Med COIN-Bloggen kommenteres løbende på dagsaktuelle emner. Vi vil søge at præge debatten, sådan at de skjulte konsekvenser ved nye former for indgreb, afgifter, skatter, forbud bliver gjort mere synlige.
American Enterprise Institute for Public Policy Research:
With $2.3 billion in Recovery Act tax credits allocated for green manufacturers, President Barack Obama and other Democratic politicians have high hopes for green technology. But their expectations clash with both economic theory and practical experience in Europe. Green programs in Spain destroyed 2.2 jobs for every green job created, while the capital needed for one green job in Italy could create almost five jobs in the general economy. Wind and solar power have raised household energy prices by 7.5 percent in Germany, and Denmark has the highest electricity prices in the European Union. Central planners in the United States trying to promote green industry will fare no better at creating jobs or stimulating the economy.
CO2 kvoter reducerer beskæftigelsen og forringer købekraften
Deltag i debat om DDT her:
In the 1930s, the[The National Geographic] notes, the United States was in malaria trouble up to its knees. There were millions of cases of the disease, but swamps were bulldozed, DDT was sprayed in homes to kill the mosquitoes and, by 1950, presto: disease gone.
The U.N. World Health Organization also went on the march in 1955, spending billions of dollars and spraying tons of DDT, but then the money went away, and not long afterward other things began to happen.
One of the most significant was the publication of Rachel Carson’s "Silent Spring," which said DDT was killing birds and other animals. The book had such an impact that eventually there was a ban on the pesticide for farm use around a goodly portion of the globe.
The National Geographic is not in the business of controversy, and it makes it sound as if it was the agricultural ban in and of itself that then led to disuse of DDT in combating malaria. It became extremely difficult to get the pesticide, it says, and decreased availability is indeed part of the story.
But another part — the criminally negligent part — is that a number of environmental groups fought successfully to prevent its use even when it was applied carefully inside homes with no danger to wildlife and no scientifically persuasive evidence of any harm to humans...
Jay Ambrose: The ban on DDT pesticide is war against humanity
...the environmental hysteria led to DDT's suppression in Africa, where its use had been dramatically reducing deaths. American foreign aid could be used to finance ineffective alternative anti-malaria methods, but not DDT. Within a short time, the mosquitoes and malaria reappeared, and deaths skyrocketed. Tens of millions of people have died in that time.
Hooray for DDT's Life-Saving Comeback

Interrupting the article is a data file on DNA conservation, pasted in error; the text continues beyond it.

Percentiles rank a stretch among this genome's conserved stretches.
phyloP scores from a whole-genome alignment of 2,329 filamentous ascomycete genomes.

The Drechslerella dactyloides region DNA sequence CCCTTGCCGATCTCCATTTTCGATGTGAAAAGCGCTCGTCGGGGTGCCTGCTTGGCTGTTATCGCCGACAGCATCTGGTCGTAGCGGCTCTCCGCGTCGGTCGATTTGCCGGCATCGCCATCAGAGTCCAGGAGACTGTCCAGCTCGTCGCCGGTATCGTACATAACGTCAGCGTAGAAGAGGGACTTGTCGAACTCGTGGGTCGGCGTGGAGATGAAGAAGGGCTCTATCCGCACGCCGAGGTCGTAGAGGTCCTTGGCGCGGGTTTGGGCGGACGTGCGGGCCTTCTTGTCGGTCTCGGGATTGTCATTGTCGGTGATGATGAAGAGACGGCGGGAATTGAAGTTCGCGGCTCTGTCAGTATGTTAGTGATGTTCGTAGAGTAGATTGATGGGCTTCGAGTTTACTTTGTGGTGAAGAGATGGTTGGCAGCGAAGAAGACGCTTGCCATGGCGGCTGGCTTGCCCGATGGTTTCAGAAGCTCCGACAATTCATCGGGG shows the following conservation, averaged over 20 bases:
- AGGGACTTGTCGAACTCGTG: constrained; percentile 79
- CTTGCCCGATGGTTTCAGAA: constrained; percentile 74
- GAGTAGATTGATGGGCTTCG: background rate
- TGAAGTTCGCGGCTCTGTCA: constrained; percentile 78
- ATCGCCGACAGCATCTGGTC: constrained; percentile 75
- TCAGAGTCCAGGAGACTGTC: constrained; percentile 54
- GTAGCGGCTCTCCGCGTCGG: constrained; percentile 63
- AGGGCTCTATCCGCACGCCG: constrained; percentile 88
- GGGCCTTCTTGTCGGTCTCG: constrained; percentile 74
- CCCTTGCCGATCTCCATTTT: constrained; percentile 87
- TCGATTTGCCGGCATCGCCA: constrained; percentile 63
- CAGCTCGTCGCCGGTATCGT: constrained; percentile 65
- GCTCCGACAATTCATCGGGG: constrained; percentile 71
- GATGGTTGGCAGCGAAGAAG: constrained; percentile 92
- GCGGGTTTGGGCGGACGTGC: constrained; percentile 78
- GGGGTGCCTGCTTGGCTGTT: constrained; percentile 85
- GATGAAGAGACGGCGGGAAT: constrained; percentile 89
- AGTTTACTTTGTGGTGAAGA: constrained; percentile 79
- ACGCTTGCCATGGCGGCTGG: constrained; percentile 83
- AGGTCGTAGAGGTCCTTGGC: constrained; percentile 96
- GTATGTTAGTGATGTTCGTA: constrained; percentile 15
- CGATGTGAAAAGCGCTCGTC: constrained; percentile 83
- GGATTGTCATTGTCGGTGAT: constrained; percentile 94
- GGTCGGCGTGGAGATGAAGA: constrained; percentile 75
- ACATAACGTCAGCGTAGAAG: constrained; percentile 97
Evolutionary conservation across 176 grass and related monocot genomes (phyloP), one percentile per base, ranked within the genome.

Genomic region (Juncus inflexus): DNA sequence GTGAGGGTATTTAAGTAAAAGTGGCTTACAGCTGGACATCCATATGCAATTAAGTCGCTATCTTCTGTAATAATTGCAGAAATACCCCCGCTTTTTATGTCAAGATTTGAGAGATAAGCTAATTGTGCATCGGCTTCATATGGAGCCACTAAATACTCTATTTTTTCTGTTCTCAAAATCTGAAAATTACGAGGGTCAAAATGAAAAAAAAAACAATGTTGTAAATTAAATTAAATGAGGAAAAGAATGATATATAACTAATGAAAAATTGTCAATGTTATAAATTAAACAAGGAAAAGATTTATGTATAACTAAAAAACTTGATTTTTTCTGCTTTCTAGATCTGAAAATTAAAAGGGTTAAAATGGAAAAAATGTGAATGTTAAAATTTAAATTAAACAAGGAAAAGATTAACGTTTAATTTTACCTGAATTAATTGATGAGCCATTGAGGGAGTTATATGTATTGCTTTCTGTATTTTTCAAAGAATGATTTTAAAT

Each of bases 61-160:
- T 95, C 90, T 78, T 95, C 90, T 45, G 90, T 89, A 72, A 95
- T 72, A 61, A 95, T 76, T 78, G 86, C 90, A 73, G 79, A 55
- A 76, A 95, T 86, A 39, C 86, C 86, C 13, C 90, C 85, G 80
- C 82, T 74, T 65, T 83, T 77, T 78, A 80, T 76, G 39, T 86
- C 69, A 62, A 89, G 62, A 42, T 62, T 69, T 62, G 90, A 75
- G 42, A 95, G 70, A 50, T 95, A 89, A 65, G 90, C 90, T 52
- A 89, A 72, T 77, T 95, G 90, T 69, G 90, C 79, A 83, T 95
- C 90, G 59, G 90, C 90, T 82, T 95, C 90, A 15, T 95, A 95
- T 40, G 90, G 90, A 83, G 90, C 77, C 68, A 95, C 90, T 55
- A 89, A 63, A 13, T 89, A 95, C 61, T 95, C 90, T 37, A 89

Environmentalists and aid bureaucrats insisted that DDT could be replaced by other pesticides and procedures such as "integrated vector management." But mosquitoes quickly developed resistance to newer pesticides, and vector management was a gimcrack theory that failed everywhere it was tried.
Malaria rates began soaring worldwide, not only in Africa but in areas which a few years earlier had been malaria-free. Only a small number of nations with the financial ability to fund their own programs, such as Ecuador, Mexico, and South Africa, continued DDT use. In all cases, these countries remained healthy. (The Clinton administration demanded that Mexico give up DDT as a condition for NAFTA being put into effect. This was done, and malaria rates shot sky-high.)
Despite clear evidence as to the effects, international aid groups such as the World Health Organization and USAid ceased supporting DDT operations. By the mid-80s, malaria had reached and surpassed previous levels. Up to 500 million people were suffering attacks each year. Two to three million of them died as a result. Up to nine-tenths of the dead were children under five.
Rachel Carson and the Deaths of Millions
"DDT is the answer to our problems," said Dr John Rwakimari, head of the national malaria program in Uganda, where malaria rates have increased five-fold in 15 years. "We must do something."
European Union officials recently warned Uganda that it would be "taking a risk" if it reintroduced DDT.
In Kenya, flower growers say Western supermarkets are wary of the chemical, putting the nation's $US400 million ($A528 million) horticulture industry at risk. Kenya is the top supplier of fresh-cut flowers to the EU.
But African officials complain of hypocrisy on the part of Westerners, who used DDT to eradicate their own malaria problems decades ago and now push Africa to rely on harder-to-implement methods such as mosquito nets.
"The human cost of the Western policies is very high," said economist James Shikwat, director of the Inter Region Economic Network in Nairobi.
African nations lift DDT ban to fight malaria
I met Dr. Edwards in the 1990s while researching the DDT controversy. We collaborated in 1999 on the fact sheet "100 Things You Should Know About DDT."
Since then, there have been growing rumblings of a rehabilitation for DDT. Public health professionals and non-governmental organizations, notably Africa Fighting Malaria, stepped up efforts to increase the use of DDT.
Now, even the New York Times has seen the light, running a pro-DDT editorial on Dec. 23, 2002 ("Fighting Malaria with DDT), a pro-DDT op-ed column on Aug. 7, 2003 (Is there a place for DDT?") and, most recently, a pro-DDT New York Times Magazine article on April 11, 2004. ("What the World Needs Now is DDT").
Scientist Who Warned Against DDT Ban Dies
John Stossel - DDT
Reject Environmentalism, Not DDT